卐

Matt Drudge reported, with the typically understated heading of “SHOCK,” that the symbol of the swastika (卐) was for a time the most popular search term on google. Actually goggling for , however, reveals an obvious pattern:

For those whose computer cannot display chinese characters, Google US’s top 10 results for were:

A little thought, of course, reveals why. The swastika is a traditional Chinese good-luck character, the Olympics are coming up, and good luck is on the Chinese mind.

Indeed, the (google translateD) first line of the first result reads:

卐 (右旋) or 卍 (左旋) (Sanskrit: स्वस्तिक, IAST: svástika; symbol of good luck), an ancient Indian religion of auspicious signs

Ironically, the eighth google result discusses the growing awareness in China that all swastikas are not happy symbols!:

Core Tip: Xi’an a district centre to advertise the sale, the wall has been painted a whole train carriage, “locomotive” there is a Nazi logo on the “Wan.” 该广告引起市民的质疑。 The ad questioned the public. Center for sales that was only thought of Buddhism in the ‘Wan’ word, did not expect a Nazi logo.

So good fortune, or (as we say in English characters): ☺.

The analogy is appropriate. The Nazi Party is, of course, something to laugh at.

Victor Davis Hanson on Obama as Bush III

The Wall Street Journal, The Weekly Standard and now Victor Davis Hanson have joined me in noting that Obama recalls no one so much as George W. Bush: An Obama Administration would probably be Bush’s third term:

RealClearPolitics – Articles – Barack W. Bush?
Almost everyone is talking about Barack Obama’s flip-flops, as the Senate’s most liberal member steadily moves to the political center and disowns firebrands like Rev. Jeremiah Wright and Father Michael Pfleger.

But less noticed is that Obama is not just deflating John McCain’s efforts to hold him to his long liberal record, but also embracing much of the present agenda of an unpopular President Bush on a wide variety of fronts.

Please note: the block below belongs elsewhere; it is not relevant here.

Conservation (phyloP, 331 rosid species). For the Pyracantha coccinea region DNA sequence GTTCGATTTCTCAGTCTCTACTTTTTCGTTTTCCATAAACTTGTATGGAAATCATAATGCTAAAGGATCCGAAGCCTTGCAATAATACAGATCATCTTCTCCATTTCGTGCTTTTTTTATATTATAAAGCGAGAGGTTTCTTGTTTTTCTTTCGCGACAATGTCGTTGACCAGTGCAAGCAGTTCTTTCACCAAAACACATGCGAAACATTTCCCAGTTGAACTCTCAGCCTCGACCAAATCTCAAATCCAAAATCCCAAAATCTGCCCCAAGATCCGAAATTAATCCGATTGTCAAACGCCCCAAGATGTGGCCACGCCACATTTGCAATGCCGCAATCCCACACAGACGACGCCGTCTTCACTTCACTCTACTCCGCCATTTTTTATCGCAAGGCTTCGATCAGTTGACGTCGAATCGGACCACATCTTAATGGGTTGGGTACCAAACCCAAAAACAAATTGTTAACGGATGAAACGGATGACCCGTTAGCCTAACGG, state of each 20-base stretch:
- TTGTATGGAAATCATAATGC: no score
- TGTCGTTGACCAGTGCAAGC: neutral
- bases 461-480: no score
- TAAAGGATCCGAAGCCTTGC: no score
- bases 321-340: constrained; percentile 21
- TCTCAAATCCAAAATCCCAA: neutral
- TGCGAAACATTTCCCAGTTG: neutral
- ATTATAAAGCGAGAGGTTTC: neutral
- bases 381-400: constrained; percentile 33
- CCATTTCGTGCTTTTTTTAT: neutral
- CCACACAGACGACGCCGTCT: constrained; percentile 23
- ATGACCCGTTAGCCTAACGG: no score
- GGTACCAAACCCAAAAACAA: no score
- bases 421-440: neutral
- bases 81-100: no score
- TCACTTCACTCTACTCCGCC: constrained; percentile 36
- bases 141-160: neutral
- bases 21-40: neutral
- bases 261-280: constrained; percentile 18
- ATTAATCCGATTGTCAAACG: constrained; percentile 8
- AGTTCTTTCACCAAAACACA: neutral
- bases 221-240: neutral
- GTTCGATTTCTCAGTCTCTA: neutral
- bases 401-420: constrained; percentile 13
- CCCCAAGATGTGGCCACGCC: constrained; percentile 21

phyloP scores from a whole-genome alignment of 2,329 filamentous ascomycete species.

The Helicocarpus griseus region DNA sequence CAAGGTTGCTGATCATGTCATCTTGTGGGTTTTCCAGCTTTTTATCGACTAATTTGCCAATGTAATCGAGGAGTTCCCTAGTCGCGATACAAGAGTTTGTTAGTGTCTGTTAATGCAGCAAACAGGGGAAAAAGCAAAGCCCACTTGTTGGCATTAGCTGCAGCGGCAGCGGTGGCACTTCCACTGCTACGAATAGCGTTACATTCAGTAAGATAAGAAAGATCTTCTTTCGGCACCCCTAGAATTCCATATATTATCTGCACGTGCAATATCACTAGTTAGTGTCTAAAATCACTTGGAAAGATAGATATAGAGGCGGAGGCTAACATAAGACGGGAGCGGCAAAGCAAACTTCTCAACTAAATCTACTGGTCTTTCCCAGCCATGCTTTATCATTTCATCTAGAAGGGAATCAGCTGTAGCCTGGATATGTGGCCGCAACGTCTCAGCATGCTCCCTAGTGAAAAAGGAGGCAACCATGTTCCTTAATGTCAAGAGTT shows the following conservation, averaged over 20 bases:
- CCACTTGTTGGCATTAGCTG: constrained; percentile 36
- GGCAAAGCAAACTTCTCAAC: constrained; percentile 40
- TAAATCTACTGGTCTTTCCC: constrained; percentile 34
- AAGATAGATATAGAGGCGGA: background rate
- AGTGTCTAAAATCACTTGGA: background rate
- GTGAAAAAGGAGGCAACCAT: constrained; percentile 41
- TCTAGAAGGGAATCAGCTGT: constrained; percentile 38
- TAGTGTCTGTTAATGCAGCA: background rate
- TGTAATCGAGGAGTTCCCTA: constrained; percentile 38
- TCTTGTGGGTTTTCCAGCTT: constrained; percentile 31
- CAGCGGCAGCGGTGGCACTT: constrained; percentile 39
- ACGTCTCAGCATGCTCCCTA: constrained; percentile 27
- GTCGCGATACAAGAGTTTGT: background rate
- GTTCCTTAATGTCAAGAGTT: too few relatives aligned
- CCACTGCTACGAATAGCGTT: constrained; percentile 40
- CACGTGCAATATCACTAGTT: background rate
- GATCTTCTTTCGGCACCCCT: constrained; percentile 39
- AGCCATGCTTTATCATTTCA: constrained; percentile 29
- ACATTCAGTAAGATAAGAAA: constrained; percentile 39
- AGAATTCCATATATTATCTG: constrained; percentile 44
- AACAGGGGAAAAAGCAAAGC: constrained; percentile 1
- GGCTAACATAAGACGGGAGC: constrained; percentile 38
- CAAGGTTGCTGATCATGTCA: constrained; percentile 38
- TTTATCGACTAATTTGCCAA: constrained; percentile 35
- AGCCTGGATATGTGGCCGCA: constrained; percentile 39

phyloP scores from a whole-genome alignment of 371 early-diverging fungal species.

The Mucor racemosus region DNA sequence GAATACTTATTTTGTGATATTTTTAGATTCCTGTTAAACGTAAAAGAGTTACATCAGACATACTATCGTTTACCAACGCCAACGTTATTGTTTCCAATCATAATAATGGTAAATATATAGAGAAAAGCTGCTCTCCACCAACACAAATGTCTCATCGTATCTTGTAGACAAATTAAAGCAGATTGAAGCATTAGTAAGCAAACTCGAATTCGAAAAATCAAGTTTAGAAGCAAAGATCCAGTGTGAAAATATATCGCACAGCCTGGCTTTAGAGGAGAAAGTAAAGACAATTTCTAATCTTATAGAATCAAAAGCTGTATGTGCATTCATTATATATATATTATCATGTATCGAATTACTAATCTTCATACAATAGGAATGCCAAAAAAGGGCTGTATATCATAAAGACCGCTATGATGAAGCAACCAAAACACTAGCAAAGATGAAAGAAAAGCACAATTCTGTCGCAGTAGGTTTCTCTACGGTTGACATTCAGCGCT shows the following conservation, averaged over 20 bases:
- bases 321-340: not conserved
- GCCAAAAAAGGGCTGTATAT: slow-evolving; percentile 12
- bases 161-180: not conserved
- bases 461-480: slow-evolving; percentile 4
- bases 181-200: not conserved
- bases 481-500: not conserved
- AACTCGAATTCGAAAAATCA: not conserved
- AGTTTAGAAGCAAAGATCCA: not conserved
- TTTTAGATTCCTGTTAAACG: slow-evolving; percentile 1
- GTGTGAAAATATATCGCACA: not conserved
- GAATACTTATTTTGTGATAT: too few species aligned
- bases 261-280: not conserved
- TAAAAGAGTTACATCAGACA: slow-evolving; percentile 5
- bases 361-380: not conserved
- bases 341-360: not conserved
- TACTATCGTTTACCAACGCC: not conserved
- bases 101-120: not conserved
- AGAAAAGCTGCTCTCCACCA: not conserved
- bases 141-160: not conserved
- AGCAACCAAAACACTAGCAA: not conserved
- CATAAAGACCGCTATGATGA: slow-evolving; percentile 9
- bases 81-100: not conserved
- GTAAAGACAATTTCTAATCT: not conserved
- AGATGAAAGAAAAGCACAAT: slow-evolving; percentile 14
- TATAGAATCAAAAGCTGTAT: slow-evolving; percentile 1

To be fair, there is some difference in how I use the term “Bush III” and how some others use it. I recognize Obama as politically quick, politically inexperienced, and below the baseline competence of the Bush administration. As I once put it, both have huge political advantages in their politically correct births: Bush II is a legacy and Bush III (Barack) is an affirmative action hire. This helps them both avoid a lot of vetting.

However, I also support the Bush Administration. Having a below-average President has its advantages, such as increasing the power of the establishment. Obama is less likely to change things on important matters, such as China, because he does not know enough about the political process to do much. That is a good thing.

Of course, Obama is unlikely to have some traits that also endeared me to Bush. Bush opposes abortion and pre-birth infanticide: Obama does not (I think — he’s flip-flopped on that issue too). And Bush has some traits that at first got him into trouble and them helped him. His stubbornness helped make the “post-war” in Iraq as violent as it is: his stubbornness led to the Surge, which reversed his mistakes.